LAURA RADWAY Mayer always looked for the child on the playground with no one to play with, and it’s no different today. Her heart is bent toward women and children with broken hearts and lives, and she has devoted her life to speaking worth into theirs.
At the end of the day, every single person wants and needs to know they are valued. Experience may teach us that our value is limited to the things we do for people, but we long to know someone sees good in us and cares for us even if we can’t do anything for them in return. What, then, when we’re just “being” and not “doing”?
Mayer learned early on from her grandfather, Rev. Joe Mayberry, that everyone has value.
She said, “He was so good with people. If we saw someone in public who may have been the kind of person not many would stop to talk to, he always did. Then, he would coach me afterward and explain why he did it. He said everybody matters, and we’re all equal in the eyes of God; we all have value.”
Growing up, Mayer’s parents often took people into their home until they could get back on their feet. That and her grandfather’s influence shaped Mayer’s heart for service. Actually, heart-shaping is her calling.
“I realized I really love public speaking, something a lot of people hate. It’s kind of a weird thing to love, but I realized I loved holding people’s hearts in my hands and motivating them to see themselves as God sees them and to view others that way, too. I love to build people up. I see people living so far below where they could be because of the messages they believed in their lives. You will become what you believe about yourself,” Mayer said.
Mayer was a stay-at-home mom when she first began to feel a stirring for ministry, the details of which weren’t yet clear. She always felt called to be a voice for the voiceless and found her first outreach as co-founder of Clothe Our Kids. Mayer knew a lack of basic necessities like clothes held children back from other developmental areas in life. The organization offers more than clothes, shoes, and duffle bags.
She said, “With Clothe Our Kids, the clothes are just the package the gift is wrapped in. The gift is the confidence we’re giving those kids.”
Soon Mayer sensed God calling her to a broader ministry, specifically women’s ministry. Again, the ministry’s details were not yet clarified, so she completed a four-year accredited ministry program offered through her church, Cornerstone Word of Life, and became a licensed minister while continuing her work as a mom.
Mayer discovered Blue Monarch in Tullahoma, a residential recovery program for women abused or dealing with addictions, poverty, and mental health issues. She followed the program on Facebook and held to a desire within her heart to teach there one day. Before long, the door opened, and Mayer spent a year volunteering with the program. It was a reciprocal blessing.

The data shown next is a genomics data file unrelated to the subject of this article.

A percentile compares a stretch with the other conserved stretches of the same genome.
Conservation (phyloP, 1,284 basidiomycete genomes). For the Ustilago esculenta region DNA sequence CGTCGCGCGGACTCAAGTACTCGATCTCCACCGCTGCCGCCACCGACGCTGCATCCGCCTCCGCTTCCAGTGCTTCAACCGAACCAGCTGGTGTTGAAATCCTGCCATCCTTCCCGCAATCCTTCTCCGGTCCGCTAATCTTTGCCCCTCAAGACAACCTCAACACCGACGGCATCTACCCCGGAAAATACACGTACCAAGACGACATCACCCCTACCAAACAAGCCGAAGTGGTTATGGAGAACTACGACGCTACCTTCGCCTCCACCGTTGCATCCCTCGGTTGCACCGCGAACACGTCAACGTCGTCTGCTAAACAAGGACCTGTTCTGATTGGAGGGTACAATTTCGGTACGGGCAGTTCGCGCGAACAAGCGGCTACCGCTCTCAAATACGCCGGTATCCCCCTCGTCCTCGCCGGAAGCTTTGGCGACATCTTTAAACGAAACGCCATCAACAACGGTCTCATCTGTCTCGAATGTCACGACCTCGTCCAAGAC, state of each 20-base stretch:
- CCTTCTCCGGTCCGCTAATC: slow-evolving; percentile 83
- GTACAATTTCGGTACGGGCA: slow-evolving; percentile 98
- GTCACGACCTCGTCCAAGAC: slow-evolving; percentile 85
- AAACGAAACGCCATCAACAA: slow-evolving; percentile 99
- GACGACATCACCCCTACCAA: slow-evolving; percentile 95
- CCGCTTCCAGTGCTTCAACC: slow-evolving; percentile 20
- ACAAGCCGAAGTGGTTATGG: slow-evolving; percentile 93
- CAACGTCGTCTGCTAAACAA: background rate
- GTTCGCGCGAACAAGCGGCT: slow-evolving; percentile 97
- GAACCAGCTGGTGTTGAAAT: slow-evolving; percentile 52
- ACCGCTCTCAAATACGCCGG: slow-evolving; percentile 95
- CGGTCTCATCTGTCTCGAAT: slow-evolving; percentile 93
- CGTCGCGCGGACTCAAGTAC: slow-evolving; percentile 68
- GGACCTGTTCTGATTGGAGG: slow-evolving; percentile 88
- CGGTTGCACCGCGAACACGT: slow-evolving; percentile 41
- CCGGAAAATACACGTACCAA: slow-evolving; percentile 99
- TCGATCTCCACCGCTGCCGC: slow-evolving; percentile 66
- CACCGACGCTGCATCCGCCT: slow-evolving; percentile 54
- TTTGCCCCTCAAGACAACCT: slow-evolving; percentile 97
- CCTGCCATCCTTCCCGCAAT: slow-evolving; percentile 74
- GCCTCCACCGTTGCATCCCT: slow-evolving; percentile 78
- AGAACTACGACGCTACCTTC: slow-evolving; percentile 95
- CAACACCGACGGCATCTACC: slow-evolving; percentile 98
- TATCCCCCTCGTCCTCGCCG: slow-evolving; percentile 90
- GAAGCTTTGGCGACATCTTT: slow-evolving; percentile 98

“I loved being there. Some of my favorite worship times were there with those ladies where we’d have music going before Bible study, and they had their hands raised and were worshiping God with everything they’ve got. God is putting their lives back together because they surrendered, and that’s what it takes. We often think to be a good Christian, we have to work harder to be free. We live in a society addicted to working harder, but freedom always comes after surrendering,” she said.
Surrendering in life and ministry is not unfamiliar to her. It’s an ongoing dance between her and the Lord.
Mayer said, “I don’t have it all mapped out, but I know I want to help people. I know you just keep taking the next right step in front of you. It’s not a destination mentality; it’s “OK, God, I’m yours.” To live every day like you’re dancing with Him is a daily walk; it’s a daily dance. He leads to green pastures and good places.”
While volunteering at Blue Monarch and waiting for clarification on the next steps following Clothe Our Kids, Mayer prayed for discernment. Some offers came, but she had no peace about them.
Amanda Curtis mentioned that one day she’d get Mayer on board at Crossroads Pregnancy Clinic, a center providing care for women and men facing unplanned pregnancies. Mayer was appreciative but knew she didn’t have time. Then one day, Curtis, the executive director, called in need of a client development director. It was the perfect fit and answer to prayer, and Mayer felt it was the job God was calling her to take. She has been there since February 2020.
“I’m walking hand in hand with these girls that want more self-development, helping them know they have value and worth,” she said.
Now a trainer and board-certified mental health coach, her days are filled with her work at Crossroads, traveling and speaking at women’s conferences, and working on her podcast, The Laura Mayer Podcast. The message of her ministry is consistent throughout. As stated on the podcast, she speaks on the topics of depression, self-hatred, anxiety, healthy relationships, and boundaries from a life-giving biblical perspective.
“God gets no glory out of us living broken and wounded,” she said.
After putting some things on the back burner while her children were little, she’s looking ahead and pursuing her master’s degree in mental health counseling and is praying about the next steps from there.
Mayer said, “I think every day you just wake up and say, ‘Lord, what do I do today?’ and minister to the people He’s putting in your path today. Don’t lean on your own understanding, but do it His way today. And if you do that every day, you wake up in the will of God.”
What better place to wake up? GN